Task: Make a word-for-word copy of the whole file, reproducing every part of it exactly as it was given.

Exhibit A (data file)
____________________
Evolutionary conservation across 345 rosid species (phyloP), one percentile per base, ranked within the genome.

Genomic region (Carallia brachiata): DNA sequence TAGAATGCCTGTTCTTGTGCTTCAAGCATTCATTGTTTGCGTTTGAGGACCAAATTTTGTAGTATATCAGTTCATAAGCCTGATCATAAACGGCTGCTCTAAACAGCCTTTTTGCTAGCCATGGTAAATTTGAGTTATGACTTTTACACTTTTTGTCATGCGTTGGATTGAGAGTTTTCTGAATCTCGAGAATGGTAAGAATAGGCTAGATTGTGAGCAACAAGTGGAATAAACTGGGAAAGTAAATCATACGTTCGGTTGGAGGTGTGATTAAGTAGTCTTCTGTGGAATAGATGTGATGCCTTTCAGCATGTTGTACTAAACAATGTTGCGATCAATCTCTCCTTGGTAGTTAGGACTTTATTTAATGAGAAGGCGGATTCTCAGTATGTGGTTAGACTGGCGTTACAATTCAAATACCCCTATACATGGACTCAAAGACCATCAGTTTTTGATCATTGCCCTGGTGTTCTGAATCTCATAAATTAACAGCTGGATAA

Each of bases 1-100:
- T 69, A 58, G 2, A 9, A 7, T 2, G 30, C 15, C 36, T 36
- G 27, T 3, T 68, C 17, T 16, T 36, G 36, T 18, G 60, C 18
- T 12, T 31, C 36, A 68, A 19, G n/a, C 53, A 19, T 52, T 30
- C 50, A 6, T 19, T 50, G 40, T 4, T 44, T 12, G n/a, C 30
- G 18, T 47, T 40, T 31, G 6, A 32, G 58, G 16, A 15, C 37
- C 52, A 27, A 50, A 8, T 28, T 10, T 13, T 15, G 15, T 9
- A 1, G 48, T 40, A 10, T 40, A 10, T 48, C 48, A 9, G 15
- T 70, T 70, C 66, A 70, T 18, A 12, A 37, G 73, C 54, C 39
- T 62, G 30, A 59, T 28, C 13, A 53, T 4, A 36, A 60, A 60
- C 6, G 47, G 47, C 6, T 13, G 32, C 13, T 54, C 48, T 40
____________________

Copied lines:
Evolutionary conservation across 345 rosid species (phyloP), one percentile per base, ranked within the genome.

Genomic region (Carallia brachiata): DNA sequence TAGAATGCCTGTTCTTGTGCTTCAAGCATTCATTGTTTGCGTTTGAGGACCAAATTTTGTAGTATATCAGTTCATAAGCCTGATCATAAACGGCTGCTCTAAACAGCCTTTTTGCTAGCCATGGTAAATTTGAGTTATGACTTTTACACTTTTTGTCATGCGTTGGATTGAGAGTTTTCTGAATCTCGAGAATGGTAAGAATAGGCTAGATTGTGAGCAACAAGTGGAATAAACTGGGAAAGTAAATCATACGTTCGGTTGGAGGTGTGATTAAGTAGTCTTCTGTGGAATAGATGTGATGCCTTTCAGCATGTTGTACTAAACAATGTTGCGATCAATCTCTCCTTGGTAGTTAGGACTTTATTTAATGAGAAGGCGGATTCTCAGTATGTGGTTAGACTGGCGTTACAATTCAAATACCCCTATACATGGACTCAAAGACCATCAGTTTTTGATCATTGCCCTGGTGTTCTGAATCTCATAAATTAACAGCTGGATAA

Each of bases 1-100:
- T 69, A 58, G 2, A 9, A 7, T 2, G 30, C 15, C 36, T 36
- G 27, T 3, T 68, C 17, T 16, T 36, G 36, T 18, G 60, C 18
- T 12, T 31, C 36, A 68, A 19, G n/a, C 53, A 19, T 52, T 30
- C 50, A 6, T 19, T 50, G 40, T 4, T 44, T 12, G n/a, C 30
- G 18, T 47, T 40, T 31, G 6, A 32, G 58, G 16, A 15, C 37
- C 52, A 27, A 50, A 8, T 28, T 10, T 13, T 15, G 15, T 9
- A 1, G 48, T 40, A 10, T 40, A 10, T 48, C 48, A 9, G 15
- T 70, T 70, C 66, A 70, T 18, A 12, A 37, G 73, C 54, C 39
- T 62, G 30, A 59, T 28, C 13, A 53, T 4, A 36, A 60, A 60
- C 6, G 47, G 47, C 6, T 13, G 32, C 13, T 54, C 48, T 40